16 sets of 4-digit numbers representing bus traveling directions and bus numbers are also preset in each bus module. When the power of the bus module is switched on, the power LED is on, and the LCD displays “Bus Number: #xxx” or “Bus Number: *xxx”. The sign # and * represent the traveling direction of city buses, and the xxx behind the sign represents the bus number. If the bus module receives the correct bus number, the bus module buzzes and the warning LED flashes, and the LCD shows “Attention!” to notify the bus driver that someone is waiting to board that particular bus. The bus module also sends the same bus number back to the user module at the same time. When the bus drivers have taken on the passenger, they can press the return-to-zero button to turn off the warning LED and the buzzer. Then the bus module is available for the next passenger. The user can press the return-to-zero button to turn off the warning LED and the buzzer after the arrival of the bus. Then the user module is available for inputting the next set of numbers.

2.4. Outcome Measure

A basic requirement of this system was the wireless communication distance. If the wireless communication distances were shorter than buses’ stopping distances, bus drivers would fail to stop buses for visually impaired people. The stopping distance of a car is equal to the reaction time plus the braking distance. Stopping distance can be affected by vehicle weight, weather, road condition, and speed. The speed limit for city buses in Taipei is 40 km/h, but most buses always travel at a speed less than 40 km/h and slow down when approaching bus stops. Because the users were waiting at bus stops, we decided to keep the simulated vehicle in tests at 30 km/h. The stopping distance of a bus at 30 km/h on dry roads is approximately 12.1 meters [26], and this was the parameter for our tests. Conversely, if the wireless communication distance was too long, it was possible that the bus driver would have received the information from a waiting user too early. To avoid such situations, the maximum transmission distance of this system must be less than 100 meters.

The following tests measured the wireless communication distance, the success rate of the interactive wireless communication, and visually impaired people recognizing arrival of the bus and boarding the correct bus.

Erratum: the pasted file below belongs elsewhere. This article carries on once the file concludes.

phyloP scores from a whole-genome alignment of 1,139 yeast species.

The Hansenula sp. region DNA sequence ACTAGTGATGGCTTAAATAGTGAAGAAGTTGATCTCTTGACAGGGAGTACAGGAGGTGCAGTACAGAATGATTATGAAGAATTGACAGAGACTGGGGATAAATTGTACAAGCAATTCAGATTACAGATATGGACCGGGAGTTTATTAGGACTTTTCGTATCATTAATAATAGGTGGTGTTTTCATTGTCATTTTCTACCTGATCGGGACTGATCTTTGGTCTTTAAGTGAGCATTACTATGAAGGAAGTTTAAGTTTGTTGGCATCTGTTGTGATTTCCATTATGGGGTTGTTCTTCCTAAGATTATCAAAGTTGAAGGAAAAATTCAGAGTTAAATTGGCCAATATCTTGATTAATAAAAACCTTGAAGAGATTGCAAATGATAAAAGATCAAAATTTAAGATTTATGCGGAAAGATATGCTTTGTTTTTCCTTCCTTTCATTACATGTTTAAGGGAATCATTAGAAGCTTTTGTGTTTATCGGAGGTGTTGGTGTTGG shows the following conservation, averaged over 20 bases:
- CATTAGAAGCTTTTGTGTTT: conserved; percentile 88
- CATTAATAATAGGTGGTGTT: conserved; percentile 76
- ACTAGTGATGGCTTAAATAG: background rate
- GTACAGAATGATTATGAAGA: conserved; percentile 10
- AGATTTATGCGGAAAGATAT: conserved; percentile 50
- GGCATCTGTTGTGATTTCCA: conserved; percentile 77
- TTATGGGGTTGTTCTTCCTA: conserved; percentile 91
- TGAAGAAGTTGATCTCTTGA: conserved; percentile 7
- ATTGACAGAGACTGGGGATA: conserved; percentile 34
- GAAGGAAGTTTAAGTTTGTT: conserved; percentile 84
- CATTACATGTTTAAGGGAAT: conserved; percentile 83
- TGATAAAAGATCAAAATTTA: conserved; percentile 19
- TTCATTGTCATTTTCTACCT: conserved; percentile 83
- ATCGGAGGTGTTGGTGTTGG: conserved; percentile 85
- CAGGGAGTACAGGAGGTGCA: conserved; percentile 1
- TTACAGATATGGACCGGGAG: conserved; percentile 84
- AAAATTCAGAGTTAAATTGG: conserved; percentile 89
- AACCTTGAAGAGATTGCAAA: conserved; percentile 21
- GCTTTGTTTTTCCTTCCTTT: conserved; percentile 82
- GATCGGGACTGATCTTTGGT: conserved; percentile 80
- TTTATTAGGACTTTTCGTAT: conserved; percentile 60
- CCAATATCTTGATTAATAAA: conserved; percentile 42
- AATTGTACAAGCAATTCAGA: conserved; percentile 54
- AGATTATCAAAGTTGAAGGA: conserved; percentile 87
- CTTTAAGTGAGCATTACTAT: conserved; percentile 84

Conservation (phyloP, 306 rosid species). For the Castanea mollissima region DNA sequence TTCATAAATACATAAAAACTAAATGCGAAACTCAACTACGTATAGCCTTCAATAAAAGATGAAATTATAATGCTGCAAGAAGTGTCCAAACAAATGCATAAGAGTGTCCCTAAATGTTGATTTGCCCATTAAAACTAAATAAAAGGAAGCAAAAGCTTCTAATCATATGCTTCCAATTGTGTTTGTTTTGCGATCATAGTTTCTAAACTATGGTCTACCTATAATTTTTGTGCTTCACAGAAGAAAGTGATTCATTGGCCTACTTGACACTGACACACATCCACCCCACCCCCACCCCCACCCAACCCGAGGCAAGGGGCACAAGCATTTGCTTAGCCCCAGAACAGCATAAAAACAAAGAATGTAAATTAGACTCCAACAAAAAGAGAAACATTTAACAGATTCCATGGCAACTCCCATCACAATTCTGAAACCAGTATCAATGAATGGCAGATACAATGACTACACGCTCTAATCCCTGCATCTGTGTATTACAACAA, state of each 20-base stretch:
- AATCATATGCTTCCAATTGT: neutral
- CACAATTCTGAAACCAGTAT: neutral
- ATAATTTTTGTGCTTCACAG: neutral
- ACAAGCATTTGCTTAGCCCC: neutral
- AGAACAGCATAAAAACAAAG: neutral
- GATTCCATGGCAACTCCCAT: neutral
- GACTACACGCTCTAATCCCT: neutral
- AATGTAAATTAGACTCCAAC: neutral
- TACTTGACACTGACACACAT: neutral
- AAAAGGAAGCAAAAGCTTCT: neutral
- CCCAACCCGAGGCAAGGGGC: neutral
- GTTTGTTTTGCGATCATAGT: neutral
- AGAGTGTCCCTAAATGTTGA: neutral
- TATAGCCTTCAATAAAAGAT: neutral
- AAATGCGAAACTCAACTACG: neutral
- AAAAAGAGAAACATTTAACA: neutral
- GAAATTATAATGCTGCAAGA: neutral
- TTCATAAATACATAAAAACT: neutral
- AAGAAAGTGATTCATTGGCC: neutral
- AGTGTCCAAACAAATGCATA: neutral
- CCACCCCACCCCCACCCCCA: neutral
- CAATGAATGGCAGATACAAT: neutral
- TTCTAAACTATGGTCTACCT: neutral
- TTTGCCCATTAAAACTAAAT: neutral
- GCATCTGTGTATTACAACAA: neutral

2.5. Test Procedure

Test 1 was conducted on a city road with few vehicles, and measured the accuracy of the interactive wireless communication under various weather conditions. One experimenter held the user module and input the bus numbers, while the other experimenter took the bus module and drove a motorcycle at 30 km/h to the former from a long distance away. When the bus module buzzed and the warning LED flashed, the distance was recorded. This test was repeated five times in sunny, cloudy, and rainy weather.

Test 2 was conducted on a campus road, with few vehicles present, and in sunny weather. Before the tests, it took the two participants approximately three to five minutes to learn how to use the user module. The participants held the user module at a fixed location. The experimenter drove a sports utility vehicle (SUV), equipped with the bus module, as a simulated bus. The starting distance between these two modules was 150 m. The driver of the SUV approached at 30 km/h, while the participant input the bus number. When the bus module buzzed and the warning LED flashed, the distance between the bus module and the user module was recorded. This test was repeated five times for each participant.

Test 3 took place on a city road in sunny weather. Before the tests, it took the two participants approximately three to five minutes to learn how to use the user module. The participants held the user module at a bus stop. The experimenter was on board a bus equipped with the bus module, a few stops before the participants. The driver of the city bus was driving normally, while the participant was inputting the bus number. When the bus module buzzed and the warning LED flashed, the distance between the bus module and the user module was recorded by the experimenter. These tests were repeated five times for each participant.

We defined the success of interactive wireless communication as the user module buzzed in response to the bus module.

3. Results

The results of the tests are shown in Table 1. In all three tests, the success rates of the interactive wireless communication, recognition of the bus’ arrival, and boarding of the correct bus were all 100%. The maximum wireless communication distances of these tests were below 100 meters. In Test 1, the average, maximum, and minimum wireless communication distance was the longest when the weather was sunny, followed by cloudy days and then by rainy days. The minimum communication distance was greater than 12.1 meters in sunny and cloudy weather, but failed in rainy weather. In Test 2, the minimum wireless communication distance was longer than 12.1 meters for both participants. In Test 3, the minimum wireless communication distance for both participants was shorter than 12.1 meters, but the average distance was longer than 12.1 meters for participant B. The bus traveled at a speed of approximately 20 to 30 km/h.

Table Table 1. Results of Test 1 to Test 3.

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Table 1. Results of Test 1 to Test 3.
TestOneTwoThree
ParticipantExperimenterExperimenterExperimenterVisual Impaired AVisual Impaired BVisual Impaired AVisual Impaired B
WeatherSunnyCloudyRainySunnySunnySunnySunny
VehicleMotorcycleMotorcycleMotorcycleSUVSUVBusBus
Speed (km/h)303030303020–3020–30
Success rate (%)
Wireless communication100100100100100100100
Recognizing arrival of the bus---100100100100
Boarding the correct bus---100100100100